This morning my water in the drinking bottle is frozen and my thermometer shows -5°C. I am “only” at 3600m, how will this be at much higher altitude? Luckily my sleeping bag is cozy and warm. Getting out of the sleeping bag into my clothes is a completely different thing though. I will probably be a master of changing clothes inside my sleeping bag at the end of this trip. I started to sleep with some of my clothes inside the sleeping bag to dry them and also have them warm in the morning. Furthermore, I am sharing my sleeping bag with all my technical gear (Kindle, torch, camera etc, stuffed into a dry bag) to keep the batteries going.
The morning view is again stunning. Beautiful Ghyaru and it’s buddhist flags are sunlit and shiny, the view on the valley just jaw dropping. I am walking slowly, taking pictures, soaking in the atmosphere.
After Ngawal we take the dusty road, not a very nice walk. I shouldn’t have trusted my guide though, apparently the high route continued until Manang. I am very upset when I learn about that in the evening and have a dispute with my guide. He doesn’t seem used to confrontation and basically runs away from the conversation. I cannot trust him anylonger and this makes me feel quite uncomfortable continuing the journey with him. I am upset I took a guide at all, but luckily the next days will be spent together with other hikers I met on the trail.
We arrive in Braka at lunch time and enjoy a nice meal at the only guesthouse that is open at that time of the year. Following the recommendation in my NATT guide book, we walk up to the Gompa for a visit. There is a number and my guide calls someone to come and open the Gompa for a few rupees. The Gompa has a great atmosphere and is stuffed with all kind of buddhas. The women is in a hurry though and doesn’t leave me a lot of time to visit, so quite soon we have to continue another half an hour to Manang.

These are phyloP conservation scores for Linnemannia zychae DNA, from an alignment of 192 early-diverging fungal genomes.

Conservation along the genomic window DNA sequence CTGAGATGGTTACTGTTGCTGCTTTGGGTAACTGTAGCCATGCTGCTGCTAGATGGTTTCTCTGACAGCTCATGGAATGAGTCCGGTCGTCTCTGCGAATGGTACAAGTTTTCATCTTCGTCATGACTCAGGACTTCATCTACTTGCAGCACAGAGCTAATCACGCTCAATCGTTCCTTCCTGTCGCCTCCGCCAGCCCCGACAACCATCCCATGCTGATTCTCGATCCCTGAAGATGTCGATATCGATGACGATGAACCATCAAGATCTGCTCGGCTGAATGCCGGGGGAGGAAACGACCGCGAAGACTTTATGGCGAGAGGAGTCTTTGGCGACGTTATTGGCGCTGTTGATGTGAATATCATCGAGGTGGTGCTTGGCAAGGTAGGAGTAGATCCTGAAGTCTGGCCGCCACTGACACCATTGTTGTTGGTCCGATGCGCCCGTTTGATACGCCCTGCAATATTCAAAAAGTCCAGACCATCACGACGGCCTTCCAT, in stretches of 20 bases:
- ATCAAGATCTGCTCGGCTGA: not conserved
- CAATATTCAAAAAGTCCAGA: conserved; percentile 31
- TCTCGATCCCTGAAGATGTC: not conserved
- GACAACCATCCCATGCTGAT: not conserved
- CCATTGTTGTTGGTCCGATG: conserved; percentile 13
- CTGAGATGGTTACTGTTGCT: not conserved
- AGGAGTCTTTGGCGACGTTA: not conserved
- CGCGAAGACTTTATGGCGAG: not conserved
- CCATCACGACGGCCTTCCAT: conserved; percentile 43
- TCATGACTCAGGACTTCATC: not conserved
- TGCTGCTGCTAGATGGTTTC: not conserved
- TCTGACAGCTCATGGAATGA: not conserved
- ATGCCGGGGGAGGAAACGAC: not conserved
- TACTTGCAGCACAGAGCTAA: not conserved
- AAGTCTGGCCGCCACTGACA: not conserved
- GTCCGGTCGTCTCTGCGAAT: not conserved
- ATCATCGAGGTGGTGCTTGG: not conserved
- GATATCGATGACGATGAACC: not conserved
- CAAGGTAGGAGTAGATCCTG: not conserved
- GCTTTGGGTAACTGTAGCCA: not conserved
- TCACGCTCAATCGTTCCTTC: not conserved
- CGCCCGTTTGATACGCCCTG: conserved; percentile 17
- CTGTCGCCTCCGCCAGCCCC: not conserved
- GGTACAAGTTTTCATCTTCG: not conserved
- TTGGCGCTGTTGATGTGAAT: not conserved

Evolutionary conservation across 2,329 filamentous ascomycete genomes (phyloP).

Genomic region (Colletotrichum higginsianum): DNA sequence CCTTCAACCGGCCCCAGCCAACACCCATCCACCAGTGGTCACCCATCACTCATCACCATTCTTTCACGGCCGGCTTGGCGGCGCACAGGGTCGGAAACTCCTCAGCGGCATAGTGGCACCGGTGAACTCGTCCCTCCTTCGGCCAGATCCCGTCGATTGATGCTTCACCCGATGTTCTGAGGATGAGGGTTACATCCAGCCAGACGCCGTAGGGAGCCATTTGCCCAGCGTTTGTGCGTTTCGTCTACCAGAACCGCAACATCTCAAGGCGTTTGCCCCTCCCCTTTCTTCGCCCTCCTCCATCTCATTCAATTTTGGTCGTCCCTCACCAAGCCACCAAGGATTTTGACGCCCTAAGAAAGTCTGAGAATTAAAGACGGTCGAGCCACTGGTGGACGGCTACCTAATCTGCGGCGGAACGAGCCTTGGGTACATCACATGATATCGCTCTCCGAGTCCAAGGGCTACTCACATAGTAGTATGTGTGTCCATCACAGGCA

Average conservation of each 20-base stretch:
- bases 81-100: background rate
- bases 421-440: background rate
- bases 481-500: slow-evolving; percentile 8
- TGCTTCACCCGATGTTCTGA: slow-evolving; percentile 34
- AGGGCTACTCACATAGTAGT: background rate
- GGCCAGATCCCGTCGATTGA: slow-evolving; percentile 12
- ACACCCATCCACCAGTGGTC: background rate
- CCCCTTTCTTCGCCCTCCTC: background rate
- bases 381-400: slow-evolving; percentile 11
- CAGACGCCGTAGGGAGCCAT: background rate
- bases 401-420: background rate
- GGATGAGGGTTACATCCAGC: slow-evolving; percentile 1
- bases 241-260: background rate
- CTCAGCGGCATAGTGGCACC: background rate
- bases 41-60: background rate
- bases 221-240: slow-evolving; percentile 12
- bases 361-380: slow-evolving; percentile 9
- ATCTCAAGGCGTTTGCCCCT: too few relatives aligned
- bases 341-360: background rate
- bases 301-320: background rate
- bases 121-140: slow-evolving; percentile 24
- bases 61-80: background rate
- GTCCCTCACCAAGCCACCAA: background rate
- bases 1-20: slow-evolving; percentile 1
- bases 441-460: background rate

Manang ist big compared to all other towns we saw so far on the trail. Usually people take a rest day here, so there are plenty of guesthouses. Mine is very luxury – my own “toilet” (well, water is frozen again), hot shower (more or less), my own electricity plug in my room,… and most importantly: a heated dining room! The fireplace is heated with yack poo, which doesn’t smell at all when it’s dried. I am taking a shower and wash my socks and T-shirt. The sun is shining so I hang it up outside – only to realize half an hour later that it is completely frozen!
I am taking a walk around Manang. I need to buy some toilet paper but my guide told me it’s very expensive up here. It turns out I have to pay 100NRS which is about 1$! In my world, this is nothing at this altitude, but it shows me the level of income of Nepali. You can get almost everything is the small shops in Manang – hats, gloves, chocolate bars,…. The even have “screening halls” or cinemas showing movies like 7 years in Tibet. That must be quite fun during the season.
In the evening I cannot believe how many people are here in Manang, in my guesthouse! After having been almost on my own the last days there are at least 15 people sharing the dining room and we have a nice chat around the fire. I just hate the 10minutes you need to be in the cold to brush your teeth etc before you can warm up again in the sleeping bag… everyone is even dreading going to the toilets! Ah – the nights can be tough but the days are so worth it!